Napoleon's Red Velvet Robe
When Napoleon heard about the saintlliness and powers of prophetic vision of Rabbi Dovid of Lelov, he decided to visit him.
Connection: Weekly Reading - special high garments
Napoleon's Red Velvet Robe
He covered up his royal garments with a soldier's winter overcoat, and thus disguised as a plain soldier, he entered the humble abode of the Lelover rebbe.
"What can I do for you?" asked the rebbe.
Napoleon unbuttoned his soldier's coat and revealed his kingly robe. "I am Napoleon Bonaparte," he declared. "They say that you can see into the future. What is my future? Will I succeed in conquering Russia?"
"What if my answer displeased Your Majesty - will I be punished?" Reb Dovid first had to be reassured.
"You have my word that I shall not punish you, no matter what you say," the emperor promised.
"Then I don't have good news. You will suffer total defeat," replied the Lelover rebbe.
The emperor's face burned red with rage. Clenching his first tightly, he hissed, "Rabbi, if you turn out to be wrong, you'll be in deep trouble."
Napoleon and his armies continued on toward the heart of Russia - the capital city of Moscow. They won one victory after another. They captured Moscow. But when they turned back toward France, they found that the Russian winter had set in. The soldiers suffered from lack of food and from the bitter cold. Their morale was low. Now when the Russian soldiers attacked them, Napoleon's troops were too weak and dispirited to fight back. They were forced to retreat. Subsequently they were attacked by the armies of Austria and Prussia.
Napoleon was forced to run for his life. The once glorious monarch fled from one city to the next. Soon he neared the town of Lelov. He remembered the rebbe and what he had foreseen. "That rabbi - he turned out to be a holy man after all," Napoleon mused. "I must stop by and concede to him that he had seen accurately." He found Rabbi Dovid Lelover's house.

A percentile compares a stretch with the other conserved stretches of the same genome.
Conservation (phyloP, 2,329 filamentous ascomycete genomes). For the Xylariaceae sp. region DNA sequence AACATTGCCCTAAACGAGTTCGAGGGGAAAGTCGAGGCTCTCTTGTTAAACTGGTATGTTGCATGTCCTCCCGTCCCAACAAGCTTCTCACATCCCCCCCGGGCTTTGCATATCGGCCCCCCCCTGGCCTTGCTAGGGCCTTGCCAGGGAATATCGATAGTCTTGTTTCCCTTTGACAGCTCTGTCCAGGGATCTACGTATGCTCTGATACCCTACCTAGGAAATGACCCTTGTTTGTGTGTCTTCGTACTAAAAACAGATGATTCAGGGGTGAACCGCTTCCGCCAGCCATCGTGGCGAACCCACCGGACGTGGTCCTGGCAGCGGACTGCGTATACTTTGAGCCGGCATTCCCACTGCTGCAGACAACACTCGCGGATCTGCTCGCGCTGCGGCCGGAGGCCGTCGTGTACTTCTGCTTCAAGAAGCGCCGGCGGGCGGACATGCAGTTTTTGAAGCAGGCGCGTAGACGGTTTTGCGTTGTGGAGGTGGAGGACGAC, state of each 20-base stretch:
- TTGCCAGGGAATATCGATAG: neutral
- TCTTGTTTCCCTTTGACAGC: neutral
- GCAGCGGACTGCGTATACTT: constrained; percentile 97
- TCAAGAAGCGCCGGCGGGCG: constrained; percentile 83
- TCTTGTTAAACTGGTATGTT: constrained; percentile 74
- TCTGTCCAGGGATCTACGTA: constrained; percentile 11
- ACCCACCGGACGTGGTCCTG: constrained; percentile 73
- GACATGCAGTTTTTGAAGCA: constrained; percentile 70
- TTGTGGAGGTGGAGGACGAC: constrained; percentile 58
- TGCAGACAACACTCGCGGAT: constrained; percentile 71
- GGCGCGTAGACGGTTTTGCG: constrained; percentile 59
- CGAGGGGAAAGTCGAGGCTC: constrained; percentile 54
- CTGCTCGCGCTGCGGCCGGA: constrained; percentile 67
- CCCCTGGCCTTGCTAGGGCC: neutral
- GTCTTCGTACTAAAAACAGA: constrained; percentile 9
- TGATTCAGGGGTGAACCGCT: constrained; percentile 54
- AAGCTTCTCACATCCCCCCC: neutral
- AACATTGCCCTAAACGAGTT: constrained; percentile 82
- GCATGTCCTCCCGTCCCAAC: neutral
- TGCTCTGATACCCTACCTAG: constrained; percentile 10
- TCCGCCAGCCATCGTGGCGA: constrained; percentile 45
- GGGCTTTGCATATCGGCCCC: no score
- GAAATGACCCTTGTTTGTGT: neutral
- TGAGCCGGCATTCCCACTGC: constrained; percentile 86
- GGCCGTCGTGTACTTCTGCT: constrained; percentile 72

"Rabbi," he admitted, "you were right after all. I would like to leave you my royal velvet mantle to remember me by."
Reb Dovid thanked Napoleon for his gracious gift and the monarch continued his flight. Eventually his enemies caught him, captured him, and sent him into exile.
The Lelover kept the cloak. It was a rich, soft, bright red velvet cloak -altogether magnificent. Reb Dovid was not interested in beautiful garments and material possessions. He treasured the mantle because it represented something else to him: the fact that the Gentile nations of the world and their monarchs recognize that the Jews are a G-dly nation. To him it meant that the following verse had come true: "And all the nations of the world will see that G-d's name is upon you and they shall fear you" [Deut. 28:10].
When Rabbi Dovid passed away, the mantle was inherited by his son and successor, Moshe. Rabbi Moshe Lelover took the royal mantle with him when he and his chasidim moved to Israel. There he built a synagogue and yeshiva. For the curtain on the holy ark, Reb Moshe had Napoleon's majestic cloak cut and sewn to fit on the Aron Kodesh.
Connection: Weekly Reading - The Holy Ark and its coverings.
Rabbi Moshe Biederman of Lelov [? - 13 Tevet 1851] was the son of R. David of Lelov and the son-in-law of "the Holy Yid" of Pshischah. He declined to officially succeed his father as rebbe, considering himself unworthy of the position. He moved to Israel in 1851, where he helped to strengthen the Chassidic community in Jerusalem, although he passed away soon after his arrival. He is buried on the Mount of Olives, near the prophet Zacharia.
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